For the calculation of the transmitted torque of the starting clutch 5, a torque capacity coefficient is calculated from a predetermined torque capacity map in correspondence to the throttle opening TH of the throttle valve 63 and the speed ratio of the clutch, and then a base torque is calculated by multiplying the torque capacity coefficient by a correction coefficient that accords with the rotational speed Ne at the output shaft Es of the engine and the shift range. The transmitted torque of the starting clutch 5 is calculated by multiplying the base torque by the speed ratio of the continuously variable transmission CVT.

On the other hand, if the result of the determination at step S102 is “No”, then the control flow proceeds to step S108. Here, the driving torque TE2 solely by the engine E is calculated similarly to that executed at step S106 on the basis of the rotational speed Ne and the real PB, i.e. the pressure inside the intake pipe 60 measured by the pressure sensor 65, and the driving torque TM solely by the electrical motor generator M is estimated from the drive command value. These driving torques TE2 and TM are summed up for calculating an estimated driving torque TA2 at the input shaft 1. Then, the control flow proceeds to step S109.

At step S109, a comparison is made similarly to that executed at step S107 between the estimated driving torque TA2, which is calculated as described above, and the torque transmitted through the starting clutch 5, which is in loose engagement. Based on the larger of the two, i.e., the estimated driving torque TA2 and the transmitted torque of the starting clutch 5, calculations are made for setting the pressures being supplied to the drive and driven pulleys in the continuously variable transmission CVT. Then, the process ends.

For applying the pressures to the drive and driven pulleys at these calculated values, the electrical control unit ECU controls the operation of the control valve CV to produce an appropriate line pressure.

As described above, the vehicular transmission estimates the PB, which is the pressure inside the intake pipe, on the basis of the rotational speed Ne at the output shaft Es of the engine and the opening TH of the throttle valve 63 for a predetermined time (being counted by the timer) while the cylinders that have been deactivated are being reinstated, and it estimates the driving torque TA1 by the engine E and (the electrical motor generator M) on the basis of the rotational speed Ne and the estimated PB. In this way, the estimated driving torque by the engine never becomes excessively large, so the hydraulic pressure (i.e., the pressures applied to the drive and driven pulleys) is never set larger than necessary. This means the hydraulic pump never operates wastefully, so the fuel efficiency is improved. As the vehicular transmission restricts increase in the hydraulic pressure in this way, the durability of the continuously variable transmission CVT is improved. Therefore, it is possible to design the transmission with a lighter body and to lower the manufacturing cost.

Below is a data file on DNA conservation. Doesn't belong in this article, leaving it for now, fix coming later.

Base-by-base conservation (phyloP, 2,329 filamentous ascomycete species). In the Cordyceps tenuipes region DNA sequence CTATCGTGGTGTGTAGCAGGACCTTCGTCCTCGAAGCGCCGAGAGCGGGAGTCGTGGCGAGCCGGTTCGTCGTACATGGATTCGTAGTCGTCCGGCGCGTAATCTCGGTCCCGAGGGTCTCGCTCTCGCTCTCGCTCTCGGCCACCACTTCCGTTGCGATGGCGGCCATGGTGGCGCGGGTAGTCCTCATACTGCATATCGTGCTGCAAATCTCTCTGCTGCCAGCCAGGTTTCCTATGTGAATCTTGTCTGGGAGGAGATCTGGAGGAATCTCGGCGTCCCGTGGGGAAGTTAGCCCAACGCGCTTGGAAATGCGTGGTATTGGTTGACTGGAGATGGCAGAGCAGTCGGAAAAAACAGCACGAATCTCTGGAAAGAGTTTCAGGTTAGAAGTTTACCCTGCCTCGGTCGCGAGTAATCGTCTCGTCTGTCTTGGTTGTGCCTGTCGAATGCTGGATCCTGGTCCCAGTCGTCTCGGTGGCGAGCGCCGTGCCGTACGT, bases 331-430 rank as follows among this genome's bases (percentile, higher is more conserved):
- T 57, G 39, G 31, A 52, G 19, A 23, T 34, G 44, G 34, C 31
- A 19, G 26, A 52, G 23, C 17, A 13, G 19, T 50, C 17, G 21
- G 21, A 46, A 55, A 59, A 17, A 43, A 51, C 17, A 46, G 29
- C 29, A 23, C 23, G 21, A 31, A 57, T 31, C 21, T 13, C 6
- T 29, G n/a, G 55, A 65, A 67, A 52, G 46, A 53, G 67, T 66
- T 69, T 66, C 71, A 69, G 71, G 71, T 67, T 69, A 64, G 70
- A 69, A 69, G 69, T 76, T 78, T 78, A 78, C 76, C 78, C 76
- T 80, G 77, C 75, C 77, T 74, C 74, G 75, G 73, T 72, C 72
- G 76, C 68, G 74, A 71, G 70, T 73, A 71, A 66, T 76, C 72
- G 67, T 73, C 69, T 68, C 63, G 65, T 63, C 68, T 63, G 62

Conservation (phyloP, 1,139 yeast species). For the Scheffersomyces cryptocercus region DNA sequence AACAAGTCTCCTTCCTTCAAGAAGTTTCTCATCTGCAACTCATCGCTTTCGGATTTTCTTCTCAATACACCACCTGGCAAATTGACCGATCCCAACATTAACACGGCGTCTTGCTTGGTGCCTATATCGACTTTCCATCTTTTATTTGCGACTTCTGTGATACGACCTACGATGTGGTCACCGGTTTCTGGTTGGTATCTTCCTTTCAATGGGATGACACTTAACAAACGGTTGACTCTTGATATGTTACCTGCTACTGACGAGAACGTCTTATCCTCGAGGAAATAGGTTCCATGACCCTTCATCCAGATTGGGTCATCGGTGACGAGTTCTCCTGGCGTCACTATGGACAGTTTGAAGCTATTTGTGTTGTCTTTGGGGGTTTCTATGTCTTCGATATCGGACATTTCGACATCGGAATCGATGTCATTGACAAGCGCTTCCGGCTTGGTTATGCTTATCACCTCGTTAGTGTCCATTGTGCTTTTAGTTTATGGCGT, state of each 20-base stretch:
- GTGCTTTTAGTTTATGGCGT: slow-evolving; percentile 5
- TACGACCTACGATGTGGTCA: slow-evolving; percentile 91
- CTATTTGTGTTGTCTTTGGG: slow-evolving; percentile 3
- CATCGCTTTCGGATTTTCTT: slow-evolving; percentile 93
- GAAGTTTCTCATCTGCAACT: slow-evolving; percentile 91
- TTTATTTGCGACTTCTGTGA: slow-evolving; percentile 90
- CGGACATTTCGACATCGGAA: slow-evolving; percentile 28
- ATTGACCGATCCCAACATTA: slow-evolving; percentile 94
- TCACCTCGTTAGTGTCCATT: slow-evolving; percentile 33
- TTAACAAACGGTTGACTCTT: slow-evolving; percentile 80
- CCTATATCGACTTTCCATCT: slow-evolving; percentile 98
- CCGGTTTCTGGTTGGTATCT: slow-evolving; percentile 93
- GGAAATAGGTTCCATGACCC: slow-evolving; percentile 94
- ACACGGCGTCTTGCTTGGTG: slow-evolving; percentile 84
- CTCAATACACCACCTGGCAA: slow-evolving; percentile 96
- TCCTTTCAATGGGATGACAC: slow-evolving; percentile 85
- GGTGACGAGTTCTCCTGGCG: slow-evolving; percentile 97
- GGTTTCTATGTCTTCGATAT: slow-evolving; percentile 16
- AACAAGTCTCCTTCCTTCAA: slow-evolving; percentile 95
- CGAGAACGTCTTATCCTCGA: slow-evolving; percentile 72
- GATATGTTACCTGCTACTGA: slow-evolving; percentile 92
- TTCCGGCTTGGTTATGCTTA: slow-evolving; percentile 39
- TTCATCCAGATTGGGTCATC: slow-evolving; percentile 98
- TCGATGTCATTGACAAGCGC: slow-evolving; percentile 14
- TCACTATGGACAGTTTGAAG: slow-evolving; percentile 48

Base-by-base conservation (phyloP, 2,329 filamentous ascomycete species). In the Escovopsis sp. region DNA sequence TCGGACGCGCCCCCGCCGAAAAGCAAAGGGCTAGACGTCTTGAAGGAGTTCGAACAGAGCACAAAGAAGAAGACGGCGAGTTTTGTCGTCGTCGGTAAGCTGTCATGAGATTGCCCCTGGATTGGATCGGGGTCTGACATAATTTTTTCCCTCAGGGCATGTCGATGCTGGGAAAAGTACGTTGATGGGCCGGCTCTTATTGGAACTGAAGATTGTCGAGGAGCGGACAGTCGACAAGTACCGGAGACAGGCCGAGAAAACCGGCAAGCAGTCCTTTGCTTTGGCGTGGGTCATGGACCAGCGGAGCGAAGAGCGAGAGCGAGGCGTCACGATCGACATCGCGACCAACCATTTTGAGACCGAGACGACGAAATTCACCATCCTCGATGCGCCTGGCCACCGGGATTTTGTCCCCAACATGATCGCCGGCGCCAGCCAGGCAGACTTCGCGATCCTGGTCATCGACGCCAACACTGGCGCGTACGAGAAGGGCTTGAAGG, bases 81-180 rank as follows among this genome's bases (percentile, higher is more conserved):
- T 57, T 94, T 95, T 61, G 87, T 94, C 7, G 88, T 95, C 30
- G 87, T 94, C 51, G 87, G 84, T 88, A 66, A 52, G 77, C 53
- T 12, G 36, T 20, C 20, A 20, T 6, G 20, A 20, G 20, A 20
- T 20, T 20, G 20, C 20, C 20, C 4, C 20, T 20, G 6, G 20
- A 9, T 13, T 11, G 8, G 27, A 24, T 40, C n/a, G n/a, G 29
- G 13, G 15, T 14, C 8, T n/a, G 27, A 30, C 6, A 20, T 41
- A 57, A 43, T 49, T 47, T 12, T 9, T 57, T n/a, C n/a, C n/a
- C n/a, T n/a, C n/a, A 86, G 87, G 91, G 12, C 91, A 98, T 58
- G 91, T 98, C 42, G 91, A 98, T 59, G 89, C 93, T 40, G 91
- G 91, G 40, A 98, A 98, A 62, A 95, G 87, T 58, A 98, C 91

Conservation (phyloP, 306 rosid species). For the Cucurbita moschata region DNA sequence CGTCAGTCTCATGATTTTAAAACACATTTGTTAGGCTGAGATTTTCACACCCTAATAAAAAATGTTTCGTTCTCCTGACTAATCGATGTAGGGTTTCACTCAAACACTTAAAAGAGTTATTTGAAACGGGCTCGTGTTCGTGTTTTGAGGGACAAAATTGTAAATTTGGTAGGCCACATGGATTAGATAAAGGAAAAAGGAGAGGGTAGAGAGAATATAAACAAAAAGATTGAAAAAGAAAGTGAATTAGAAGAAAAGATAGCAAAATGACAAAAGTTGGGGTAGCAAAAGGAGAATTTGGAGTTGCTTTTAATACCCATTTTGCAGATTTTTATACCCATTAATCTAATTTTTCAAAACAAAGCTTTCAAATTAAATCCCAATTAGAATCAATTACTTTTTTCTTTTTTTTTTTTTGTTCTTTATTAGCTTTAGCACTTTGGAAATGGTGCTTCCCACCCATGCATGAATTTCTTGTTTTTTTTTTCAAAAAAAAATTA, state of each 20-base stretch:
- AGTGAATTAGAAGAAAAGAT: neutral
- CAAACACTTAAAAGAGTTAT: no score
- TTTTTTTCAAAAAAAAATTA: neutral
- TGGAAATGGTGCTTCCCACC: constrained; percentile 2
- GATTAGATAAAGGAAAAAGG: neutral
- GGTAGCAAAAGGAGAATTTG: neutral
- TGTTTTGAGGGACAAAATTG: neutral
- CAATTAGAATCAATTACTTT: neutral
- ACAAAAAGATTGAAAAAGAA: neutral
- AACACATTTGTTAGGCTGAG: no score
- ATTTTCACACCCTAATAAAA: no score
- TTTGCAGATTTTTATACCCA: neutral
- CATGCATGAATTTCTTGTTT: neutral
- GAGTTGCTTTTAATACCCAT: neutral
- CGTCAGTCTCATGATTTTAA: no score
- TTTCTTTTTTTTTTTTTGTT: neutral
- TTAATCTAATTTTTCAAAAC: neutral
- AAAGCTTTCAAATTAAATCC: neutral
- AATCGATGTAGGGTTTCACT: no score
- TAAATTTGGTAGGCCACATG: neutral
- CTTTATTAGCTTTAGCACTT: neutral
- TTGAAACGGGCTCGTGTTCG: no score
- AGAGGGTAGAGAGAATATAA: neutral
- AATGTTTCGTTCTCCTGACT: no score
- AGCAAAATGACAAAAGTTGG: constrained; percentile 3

If the pressure is estimated from the opening TH of the throttle valve 63, then the precision at which the driving torque of the engine E is estimated can be a little imprecise. However, this does not lead to any problem because the estimated driving torque TA1 and the torque transmitted through the starting clutch 5, which is in loose engagement, are compared, and the larger of the two, i.e., the estimated driving torque TA1 and the transmitted torque of the starting clutch 5, is used for setting the pressure operating the continuously variable transmission CVT (the pressures applied to the drive and driven pulleys). As a result, the lower limit of the driving torque can be set by the transmitted torque of the starting clutch 5, so that a prevention can be provided against any harmful effect that may otherwise arise if the driving torque of the engine E is estimated lower than actual. For example, slippage of the metal V-belt 15 can occur otherwise.

As described in the above embodiment, it is preferable that the transmission comprise a belt-type continuously variable transmission CVT, which includes a metal V-belt 15 disposed around a drive pulley 11 and a driven pulley 16. In this case, the hydraulic pressures supplied to the pulleys (the drive side pressure and the driven side pressure) never become excessively high, so the pushing forces acting on the metal V-belt 15 from the pulleys never become larger than necessary. This restraint improves the durability of the metal V-belt 15.

In the above described embodiment, the transmission comprises a belt-type continuously variable transmission CVT. However, it is not limited to this construction. The present invention can be embodied by using an automatic transmission (AT) whose operation is controlled hydraulically.

The invention being thus described, it will be obvious that the same may be varied in many ways. Such variations are not to be regarded as a departure from the spirit and scope of the invention, and all such modifications as would be obvious to one skilled in the art are intended to be included within the scope of the following claims.

RELATED APPLICATIONS

This application claims the priority of Japanese Patent Application No. 2005-293484 filed on Oct. 6, 2005, which is incorporated herein by reference.

Classifications
U.S. Classification477/77
International ClassificationB60W10/00
Cooperative ClassificationF16H61/0021, F16H61/66272, F16H59/30, F16H59/36, F16H2061/6618, F16H59/76, F16H59/14
European ClassificationF16H59/14, F16H61/662K
Legal Events
DateCodeEventDescription
Sep 28, 2012FPAYFee payment
Year of fee payment: 4
Oct 5, 2006ASAssignment
Owner name: HONDA MOTOR CO., LTD., JAPAN
Free format text: ASSIGNMENT OF ASSIGNORS INTEREST;ASSIGNORS:EGUCHI, TAKAHIRO;TAKEMORI, YUICHIRO;UNEYAMA, TOSHIKAZU;REEL/FRAME:018392/0708
Effective date: 20060914